Who amongst you has been able to read prescription bottles, lists of ingredients, or any fine print, only to learn that once you are in your late 40’s, find it a challenge? It’s a common problem due to a condition called presbyopia, where the lens in your eye loses flexibility, which makes it difficult to focus on close objects. The result is that you need some magnification, and so many resort to the use of readers, or cheaters.
Are $1 Glasses Safe?
Many health plans, including Medicare, don’t cover glasses, so it’s tempting to purchase inexpensive readers at your local dollar store. The experts say that while getting an eye exam is preferable, inexpensive, over-the-counter readers are a safe solution for the vast majority.
What to consider when you’re buying readers.
Readers are usually fine for those who need the same refraction in both eyes or who have vision in only one eye.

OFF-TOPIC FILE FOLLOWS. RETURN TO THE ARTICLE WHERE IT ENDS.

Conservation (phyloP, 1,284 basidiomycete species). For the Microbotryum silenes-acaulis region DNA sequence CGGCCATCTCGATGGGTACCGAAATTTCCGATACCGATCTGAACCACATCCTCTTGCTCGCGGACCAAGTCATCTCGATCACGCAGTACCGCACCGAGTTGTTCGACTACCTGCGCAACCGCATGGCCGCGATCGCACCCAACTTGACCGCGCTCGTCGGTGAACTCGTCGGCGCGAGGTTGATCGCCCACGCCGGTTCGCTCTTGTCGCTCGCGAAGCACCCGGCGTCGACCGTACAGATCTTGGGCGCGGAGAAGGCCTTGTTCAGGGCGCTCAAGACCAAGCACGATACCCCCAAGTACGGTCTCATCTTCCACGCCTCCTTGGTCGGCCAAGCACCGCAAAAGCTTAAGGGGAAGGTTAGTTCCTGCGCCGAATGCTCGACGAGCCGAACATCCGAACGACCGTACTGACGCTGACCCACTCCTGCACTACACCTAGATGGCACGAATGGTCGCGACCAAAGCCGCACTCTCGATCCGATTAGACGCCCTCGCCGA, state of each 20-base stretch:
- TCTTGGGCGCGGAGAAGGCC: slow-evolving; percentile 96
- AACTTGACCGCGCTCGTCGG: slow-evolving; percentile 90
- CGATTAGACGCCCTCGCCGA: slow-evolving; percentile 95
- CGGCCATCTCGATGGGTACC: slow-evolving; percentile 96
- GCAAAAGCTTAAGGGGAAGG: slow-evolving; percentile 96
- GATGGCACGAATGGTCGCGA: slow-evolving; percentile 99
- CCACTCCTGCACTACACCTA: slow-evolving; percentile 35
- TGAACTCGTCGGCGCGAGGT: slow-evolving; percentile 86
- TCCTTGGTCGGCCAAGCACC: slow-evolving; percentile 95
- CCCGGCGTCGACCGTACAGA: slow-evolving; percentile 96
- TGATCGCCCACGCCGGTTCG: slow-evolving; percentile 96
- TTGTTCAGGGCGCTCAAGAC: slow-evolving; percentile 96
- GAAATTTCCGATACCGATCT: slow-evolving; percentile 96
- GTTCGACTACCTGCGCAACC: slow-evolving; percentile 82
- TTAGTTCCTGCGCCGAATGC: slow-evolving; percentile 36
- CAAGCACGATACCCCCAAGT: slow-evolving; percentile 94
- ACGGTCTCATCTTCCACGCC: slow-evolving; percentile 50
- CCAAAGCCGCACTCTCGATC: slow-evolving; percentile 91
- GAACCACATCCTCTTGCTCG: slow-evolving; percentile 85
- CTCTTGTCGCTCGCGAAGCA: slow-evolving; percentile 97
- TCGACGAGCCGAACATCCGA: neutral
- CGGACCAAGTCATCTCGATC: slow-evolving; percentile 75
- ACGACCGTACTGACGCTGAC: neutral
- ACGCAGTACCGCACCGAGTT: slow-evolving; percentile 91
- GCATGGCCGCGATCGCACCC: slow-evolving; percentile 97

When you’re trying out readers, and two options seem suitable, choose the glasses with the lower power. Picking reading glasses that are too strong may cause more problems than reading glasses that are on the weaker side.
If you’re using glasses for the computer, your typical lens power may be less than needed for other reading. You might also want to get them with filters which will aid with computer light and also block out damaging UV light.
Opt for an eye exam when:
- Your eyes are closer together or farther apart than usual
- You need a different strength, or correction, for each eye
- You have astigmatism